Python programs give errors while accepting the inputs where it has to be type converted. If there is a provision to declare the input type say int input, float input and then accepting input so that compiler knows it before hand what type of input it is, and don’t generate the errors in actual run ,it will save a lot of time
Python is an interpreted language - which means: there is no compiler but just an interpreter.
If you are searching for static (before runtime) type checking, have a look into the topic “type hints”, e.g.:
If you are looking for dynamic (at runtime) type (and range) checking, have a look into:
Python’s type model does not work that way, and there are no plans to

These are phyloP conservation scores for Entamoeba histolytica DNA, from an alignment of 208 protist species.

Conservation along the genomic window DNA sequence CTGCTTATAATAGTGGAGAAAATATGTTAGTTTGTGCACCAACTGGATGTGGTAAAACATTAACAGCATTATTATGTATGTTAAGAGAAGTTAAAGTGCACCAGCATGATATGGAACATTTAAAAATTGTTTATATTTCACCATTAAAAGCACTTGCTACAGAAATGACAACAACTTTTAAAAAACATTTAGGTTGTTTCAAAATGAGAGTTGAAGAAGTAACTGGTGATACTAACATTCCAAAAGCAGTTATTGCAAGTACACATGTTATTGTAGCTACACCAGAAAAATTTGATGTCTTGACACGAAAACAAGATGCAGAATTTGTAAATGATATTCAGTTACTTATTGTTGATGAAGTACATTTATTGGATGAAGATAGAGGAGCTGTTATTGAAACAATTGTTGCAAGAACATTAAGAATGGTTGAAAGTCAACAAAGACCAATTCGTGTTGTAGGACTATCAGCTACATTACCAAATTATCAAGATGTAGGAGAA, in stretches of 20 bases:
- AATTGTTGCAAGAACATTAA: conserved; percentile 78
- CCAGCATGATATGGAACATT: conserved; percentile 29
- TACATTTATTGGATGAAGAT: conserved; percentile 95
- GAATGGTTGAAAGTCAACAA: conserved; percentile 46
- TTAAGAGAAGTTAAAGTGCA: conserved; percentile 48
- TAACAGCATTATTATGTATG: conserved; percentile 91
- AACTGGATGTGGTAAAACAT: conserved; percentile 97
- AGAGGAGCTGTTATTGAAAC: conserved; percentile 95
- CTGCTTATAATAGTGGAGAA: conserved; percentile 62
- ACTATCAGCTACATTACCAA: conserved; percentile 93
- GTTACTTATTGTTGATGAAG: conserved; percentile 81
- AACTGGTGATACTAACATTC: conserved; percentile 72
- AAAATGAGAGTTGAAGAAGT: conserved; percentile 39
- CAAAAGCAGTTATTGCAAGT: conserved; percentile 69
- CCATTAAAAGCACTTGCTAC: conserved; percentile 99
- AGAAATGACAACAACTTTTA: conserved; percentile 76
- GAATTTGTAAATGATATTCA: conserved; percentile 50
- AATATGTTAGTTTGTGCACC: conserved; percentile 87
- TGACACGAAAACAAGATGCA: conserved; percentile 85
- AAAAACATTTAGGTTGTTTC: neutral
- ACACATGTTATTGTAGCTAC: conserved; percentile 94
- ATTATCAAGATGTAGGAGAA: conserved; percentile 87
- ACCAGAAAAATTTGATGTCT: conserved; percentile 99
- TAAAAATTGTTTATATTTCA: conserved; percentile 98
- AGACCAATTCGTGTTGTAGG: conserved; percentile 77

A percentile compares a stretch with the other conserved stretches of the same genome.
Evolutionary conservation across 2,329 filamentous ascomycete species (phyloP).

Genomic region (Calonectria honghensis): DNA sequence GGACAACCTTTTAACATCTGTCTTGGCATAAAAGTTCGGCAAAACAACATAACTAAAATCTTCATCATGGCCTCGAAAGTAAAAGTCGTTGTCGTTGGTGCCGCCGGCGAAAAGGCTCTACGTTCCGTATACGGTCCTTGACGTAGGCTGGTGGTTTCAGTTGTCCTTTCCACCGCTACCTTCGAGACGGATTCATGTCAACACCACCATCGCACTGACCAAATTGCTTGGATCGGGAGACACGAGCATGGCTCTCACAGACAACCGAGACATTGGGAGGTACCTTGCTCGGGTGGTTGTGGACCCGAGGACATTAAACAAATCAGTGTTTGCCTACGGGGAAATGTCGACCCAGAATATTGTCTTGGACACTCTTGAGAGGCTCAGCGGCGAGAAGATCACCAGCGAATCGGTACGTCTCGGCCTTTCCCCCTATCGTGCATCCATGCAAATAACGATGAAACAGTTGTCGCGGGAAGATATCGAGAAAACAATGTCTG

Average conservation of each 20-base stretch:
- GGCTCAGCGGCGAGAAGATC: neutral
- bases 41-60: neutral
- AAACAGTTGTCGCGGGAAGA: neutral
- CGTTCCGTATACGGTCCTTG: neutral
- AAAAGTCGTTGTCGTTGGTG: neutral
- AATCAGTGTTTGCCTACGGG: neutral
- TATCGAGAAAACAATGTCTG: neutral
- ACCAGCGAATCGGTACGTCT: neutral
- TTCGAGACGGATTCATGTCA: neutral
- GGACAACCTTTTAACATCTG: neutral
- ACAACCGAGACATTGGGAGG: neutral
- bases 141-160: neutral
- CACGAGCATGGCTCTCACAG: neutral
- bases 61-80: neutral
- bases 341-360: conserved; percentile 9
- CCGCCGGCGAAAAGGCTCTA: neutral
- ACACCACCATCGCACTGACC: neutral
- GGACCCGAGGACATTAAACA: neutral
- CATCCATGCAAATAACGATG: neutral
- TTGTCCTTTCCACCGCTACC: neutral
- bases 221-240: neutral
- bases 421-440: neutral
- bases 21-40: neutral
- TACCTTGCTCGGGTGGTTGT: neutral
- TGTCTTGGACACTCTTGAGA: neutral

change the compiler to check types at compile-time.
Languages that strictly check types at compile-time are called “static
“dynamic typing” – types are checked at run-time. The Python compiler
has very little information available about types, and for simplicity,
it ignores most of the information it does have. For example, even
something obviously wrong to a human will compile fine:
>>> import dis >>> code = compile('None + 23', '', 'eval') >>> dis.dis(code) 1 0 LOAD_CONST 0 (None) 2 LOAD_CONST 1 (23) 4 BINARY_ADD 6 RETURN_VALUE
It is the interpreter, not the compiler, that has access to all the type
information. All the compiler does is to produce byte-code from the
source code, and a few very simple optimizations like constant folding.
If you want a form of optional static type checking, you will need to
install third-party tools like Mypy. Some linters like Jedi also include
To learn more about Python’s optional type annotations, see the PEP: